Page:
Best Movies of 1897
The X-Ray Fiend
A romantic couple are transformed into skeletons via X-Rays. The film combines two very recent innovations: Wilhelm Roentgen's discovery of X-rays in 1895, and Georges Méliès' accidental realisation of the special-effects potential of the jump-cut in 1896.
A man peeping through a keyhole at an attractive young woman gets his comeuppance. This film, presumed lost, is often mistaken for Ferdinand Zecca's "What Is Seen Through a Keyhole" (1901).
Giant Coal Dumper
“Shows how a full carload of coal is loaded onto a vessel every thirty seconds at the great Erie Railroad Docks, Cleveland, Ohio. Great clouds of coal dust rise as each car is unloaded.”
From Maguire & Baucus catalogue: A most amusing and life-like scene, in which a number of young ladies clad in their night robes, are seen engaged in a midnight frolic.
The Miller and the Sweep
In front of a flour mill, two men fight. One is the miller, and he's swinging a bag of flour in the scuffle. The other is a chimney sweep, and he's swinging what may be a bag of flour, but when it breaks open, it's clearly something else. Well into the havoc, spectators gather and give chase to the flour-covered sweep and the "well-sooted" miller.
"Two German anglers are fishing, with odd results. One gets a bite, and pulls in a length of stovepipe. The other is so astonished that he falls overboard."
The Surrender of Tournavos
Three military men, seen inside a fortification, are firing on an unseen enemy force. The call for reinforcements but ladders appear signalling the enemy is about to overrun this position.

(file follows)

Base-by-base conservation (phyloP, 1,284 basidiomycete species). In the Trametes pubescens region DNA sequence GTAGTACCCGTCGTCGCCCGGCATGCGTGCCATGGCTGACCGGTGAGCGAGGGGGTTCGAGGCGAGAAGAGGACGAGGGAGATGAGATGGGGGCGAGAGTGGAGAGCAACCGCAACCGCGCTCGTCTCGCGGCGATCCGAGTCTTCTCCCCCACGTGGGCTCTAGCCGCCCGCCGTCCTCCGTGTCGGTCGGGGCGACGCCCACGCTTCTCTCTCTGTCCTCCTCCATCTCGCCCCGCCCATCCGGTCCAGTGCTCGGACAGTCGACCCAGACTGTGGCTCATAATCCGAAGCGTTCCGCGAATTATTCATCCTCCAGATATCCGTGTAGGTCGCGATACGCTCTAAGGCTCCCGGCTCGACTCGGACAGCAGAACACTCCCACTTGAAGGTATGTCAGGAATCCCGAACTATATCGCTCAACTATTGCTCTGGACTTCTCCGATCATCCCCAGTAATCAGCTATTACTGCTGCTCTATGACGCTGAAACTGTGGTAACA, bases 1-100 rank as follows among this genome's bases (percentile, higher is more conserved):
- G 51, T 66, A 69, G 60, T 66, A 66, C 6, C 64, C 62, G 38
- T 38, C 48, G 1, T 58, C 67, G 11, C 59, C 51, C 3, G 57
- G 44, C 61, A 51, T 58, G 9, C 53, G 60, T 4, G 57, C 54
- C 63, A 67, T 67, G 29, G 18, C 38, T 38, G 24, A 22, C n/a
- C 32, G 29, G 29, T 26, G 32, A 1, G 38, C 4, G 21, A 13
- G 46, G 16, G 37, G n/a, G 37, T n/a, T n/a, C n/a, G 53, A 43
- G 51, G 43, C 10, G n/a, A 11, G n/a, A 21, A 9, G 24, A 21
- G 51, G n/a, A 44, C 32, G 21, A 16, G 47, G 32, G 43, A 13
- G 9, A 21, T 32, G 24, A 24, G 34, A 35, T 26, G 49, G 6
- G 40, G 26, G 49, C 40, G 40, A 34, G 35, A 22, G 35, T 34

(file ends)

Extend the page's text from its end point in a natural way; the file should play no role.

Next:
Mr. Edison at Work in His Chemical Laboratory
“This film is remarkable in several respects. In the first place, it is full life-size. Secondly, it is the only accurate recent portrait of the great inventor. The scene is an actual one, showing Mr. Edison in working dress engaged in an interesting chemical experiment in his great Laboratory. There is sufficient movement to lead the spectator through the several processes of mixing, pouring, testing, etc. as if he were side by side with the principal. The lights and shadows are vivid, and the apparatus and other accessories complete a startling picture that will appeal to every beholder.” (Edison Catalog)
The Haunted Castle
George Albert Smith's remake of Georges Méliès - Le Manoir du diable (The Haunted Castle) from 1896. This film is lost or never existed. Copies of it online are actually a Méliès film.
A commercial. Four men sit in animated conversation in front of a billboard for Admiral Cigarettes. The billboard fills the entire background